- America suffers from racism, conflicts between ethnic groups, and discrimination against immigrants.
- Criticisms of America being imperfect and having problems with racism discrimination are accurate.
- America still has “situations where women are not treated equally.”
- America “didn’t think through” our policy in Vietnam War, as dropping cluster bombs proved counterproductive to “winning hearts and minds.”
- America’s treatment of Native Americans was “tragic.” Read the rest of this entry »
Paul Bedard writes: A key Federal Election Commission Republican warned Wednesday that liberals are moving aggressively to “amend the First Amendment” so that conservatives are silenced and businesses are chased “out of the democracy.”
“The general tenor of the Left in American politics today has certainly spoken out against First Amendment rights. It has been a reversal over the last 50 years.”
In some the toughest criticism leveled at Democrats, Commissioner Lee E. Goodman said that the attack started once the Tea Party changed American politics in the 2010 election and now dominates the politics of the Left.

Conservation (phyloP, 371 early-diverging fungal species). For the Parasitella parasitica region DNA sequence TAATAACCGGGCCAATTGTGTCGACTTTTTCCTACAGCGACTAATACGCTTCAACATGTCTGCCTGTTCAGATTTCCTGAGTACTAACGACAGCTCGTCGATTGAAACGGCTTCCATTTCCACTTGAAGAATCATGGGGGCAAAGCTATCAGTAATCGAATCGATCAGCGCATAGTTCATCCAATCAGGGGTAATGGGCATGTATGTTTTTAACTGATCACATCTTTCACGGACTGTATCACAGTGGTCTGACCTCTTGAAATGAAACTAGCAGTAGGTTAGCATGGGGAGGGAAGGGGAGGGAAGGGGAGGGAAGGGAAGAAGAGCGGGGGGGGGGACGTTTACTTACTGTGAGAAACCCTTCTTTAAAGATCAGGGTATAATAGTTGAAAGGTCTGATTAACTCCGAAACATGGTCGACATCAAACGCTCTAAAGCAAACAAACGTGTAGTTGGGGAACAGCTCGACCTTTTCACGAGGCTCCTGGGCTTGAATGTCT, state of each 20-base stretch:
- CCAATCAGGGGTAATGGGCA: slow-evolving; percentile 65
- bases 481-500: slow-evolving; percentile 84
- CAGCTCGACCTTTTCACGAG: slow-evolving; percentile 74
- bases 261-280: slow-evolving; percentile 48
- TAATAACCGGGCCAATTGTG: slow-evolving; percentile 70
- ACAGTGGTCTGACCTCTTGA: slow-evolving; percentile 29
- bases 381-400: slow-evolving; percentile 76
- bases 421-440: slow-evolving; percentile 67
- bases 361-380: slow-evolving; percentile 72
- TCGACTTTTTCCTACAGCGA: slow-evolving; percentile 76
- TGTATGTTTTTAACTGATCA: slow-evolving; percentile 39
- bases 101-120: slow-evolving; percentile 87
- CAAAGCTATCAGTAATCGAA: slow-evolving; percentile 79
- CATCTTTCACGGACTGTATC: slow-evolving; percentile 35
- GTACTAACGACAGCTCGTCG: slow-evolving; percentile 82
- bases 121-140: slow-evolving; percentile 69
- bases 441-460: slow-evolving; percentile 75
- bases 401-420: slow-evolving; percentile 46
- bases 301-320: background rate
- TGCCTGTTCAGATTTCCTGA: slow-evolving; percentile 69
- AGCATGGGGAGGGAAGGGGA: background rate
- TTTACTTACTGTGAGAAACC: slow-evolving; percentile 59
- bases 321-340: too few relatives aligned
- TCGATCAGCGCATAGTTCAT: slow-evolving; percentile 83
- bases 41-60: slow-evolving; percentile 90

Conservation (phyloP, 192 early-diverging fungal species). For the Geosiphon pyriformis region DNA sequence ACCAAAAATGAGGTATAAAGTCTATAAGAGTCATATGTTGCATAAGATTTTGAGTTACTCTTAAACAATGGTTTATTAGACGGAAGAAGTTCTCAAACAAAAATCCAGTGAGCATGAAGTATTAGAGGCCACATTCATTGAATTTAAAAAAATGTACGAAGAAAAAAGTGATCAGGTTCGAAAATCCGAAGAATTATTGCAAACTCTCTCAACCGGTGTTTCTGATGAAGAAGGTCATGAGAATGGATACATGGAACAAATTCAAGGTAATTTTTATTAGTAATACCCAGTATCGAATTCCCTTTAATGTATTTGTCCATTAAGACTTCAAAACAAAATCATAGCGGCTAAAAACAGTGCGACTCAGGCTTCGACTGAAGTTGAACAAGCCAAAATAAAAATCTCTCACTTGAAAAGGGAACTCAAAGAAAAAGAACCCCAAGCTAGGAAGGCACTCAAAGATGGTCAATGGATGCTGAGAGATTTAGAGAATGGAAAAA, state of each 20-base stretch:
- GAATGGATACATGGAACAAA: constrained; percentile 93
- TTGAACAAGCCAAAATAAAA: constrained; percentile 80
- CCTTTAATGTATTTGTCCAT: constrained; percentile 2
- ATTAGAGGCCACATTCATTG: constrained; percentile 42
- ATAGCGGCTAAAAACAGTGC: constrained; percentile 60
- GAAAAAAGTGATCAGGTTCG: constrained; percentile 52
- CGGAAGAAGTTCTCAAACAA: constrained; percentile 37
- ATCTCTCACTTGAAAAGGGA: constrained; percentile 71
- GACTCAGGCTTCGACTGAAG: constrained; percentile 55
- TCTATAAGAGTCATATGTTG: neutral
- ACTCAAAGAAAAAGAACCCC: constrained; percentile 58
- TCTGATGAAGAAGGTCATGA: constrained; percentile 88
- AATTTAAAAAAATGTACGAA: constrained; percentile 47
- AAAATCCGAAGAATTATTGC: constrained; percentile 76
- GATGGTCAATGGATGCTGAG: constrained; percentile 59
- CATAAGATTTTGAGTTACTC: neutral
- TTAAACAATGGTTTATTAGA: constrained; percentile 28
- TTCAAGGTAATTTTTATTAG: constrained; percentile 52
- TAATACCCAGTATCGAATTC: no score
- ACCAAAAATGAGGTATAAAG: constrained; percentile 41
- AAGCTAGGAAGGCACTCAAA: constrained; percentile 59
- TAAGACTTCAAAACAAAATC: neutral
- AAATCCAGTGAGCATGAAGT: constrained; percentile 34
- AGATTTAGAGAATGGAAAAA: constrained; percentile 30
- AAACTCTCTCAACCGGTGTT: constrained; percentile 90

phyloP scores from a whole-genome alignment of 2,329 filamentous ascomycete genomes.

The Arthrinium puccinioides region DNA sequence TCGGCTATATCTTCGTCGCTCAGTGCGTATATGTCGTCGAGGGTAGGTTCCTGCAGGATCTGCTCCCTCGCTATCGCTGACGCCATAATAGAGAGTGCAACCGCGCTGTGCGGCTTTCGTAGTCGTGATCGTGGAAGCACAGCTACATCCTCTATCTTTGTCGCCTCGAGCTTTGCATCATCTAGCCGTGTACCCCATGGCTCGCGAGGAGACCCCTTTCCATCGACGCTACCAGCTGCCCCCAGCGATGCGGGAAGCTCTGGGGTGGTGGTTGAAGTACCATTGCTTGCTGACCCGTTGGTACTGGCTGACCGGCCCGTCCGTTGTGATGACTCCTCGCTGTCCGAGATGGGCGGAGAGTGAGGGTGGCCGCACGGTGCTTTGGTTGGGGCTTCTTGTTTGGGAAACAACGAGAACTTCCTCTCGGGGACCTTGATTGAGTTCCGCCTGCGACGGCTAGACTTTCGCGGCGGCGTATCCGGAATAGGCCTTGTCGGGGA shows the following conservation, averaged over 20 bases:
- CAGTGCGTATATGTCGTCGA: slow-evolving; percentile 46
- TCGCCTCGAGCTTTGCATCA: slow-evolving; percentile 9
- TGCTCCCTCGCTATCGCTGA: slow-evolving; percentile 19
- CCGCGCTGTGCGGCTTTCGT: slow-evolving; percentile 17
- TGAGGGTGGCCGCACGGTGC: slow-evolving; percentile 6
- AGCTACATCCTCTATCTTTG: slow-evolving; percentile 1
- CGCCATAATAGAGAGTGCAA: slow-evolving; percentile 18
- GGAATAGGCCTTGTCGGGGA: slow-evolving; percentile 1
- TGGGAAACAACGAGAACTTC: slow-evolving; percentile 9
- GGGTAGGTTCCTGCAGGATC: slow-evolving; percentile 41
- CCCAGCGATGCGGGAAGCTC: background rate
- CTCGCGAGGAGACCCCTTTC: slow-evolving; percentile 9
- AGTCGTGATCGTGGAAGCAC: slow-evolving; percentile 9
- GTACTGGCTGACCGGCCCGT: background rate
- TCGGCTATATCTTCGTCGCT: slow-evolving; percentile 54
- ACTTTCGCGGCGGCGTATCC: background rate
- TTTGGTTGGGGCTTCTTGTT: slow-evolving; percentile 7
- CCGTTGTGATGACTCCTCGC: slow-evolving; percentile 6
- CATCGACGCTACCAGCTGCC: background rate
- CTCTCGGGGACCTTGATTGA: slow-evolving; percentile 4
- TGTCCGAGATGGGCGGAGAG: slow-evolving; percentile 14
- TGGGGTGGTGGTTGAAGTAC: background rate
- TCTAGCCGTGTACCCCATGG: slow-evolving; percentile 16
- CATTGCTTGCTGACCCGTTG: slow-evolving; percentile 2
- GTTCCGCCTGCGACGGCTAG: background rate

“The general tenor of the Left in American politics today has certainly spoken out against First Amendment rights. It has been a reversal over the last 50 years,” he added, citing FDR Democrats who defended socialists and communists.
“I have been concerned about bias both in how complaints are brought to the commission just like in the way, the lobbying campaign for Lois Lerner. It was all one sided. But generally I try to make my First Amendment case by pointing out that we have to impact liberal and conservative speech in the same way.”
“But I have been concerned from time to time about every time a conservative group comes up, somehow, some way, exceptions and distinctions are made and this is the problem giving government the power to regulate speech in the first instance because ultimately human beings have to make that decision.”
Arguing that the Obama administration is affected by the Iran payment, Charles Krauthammer said that the information as well as how it came to light are humiliating.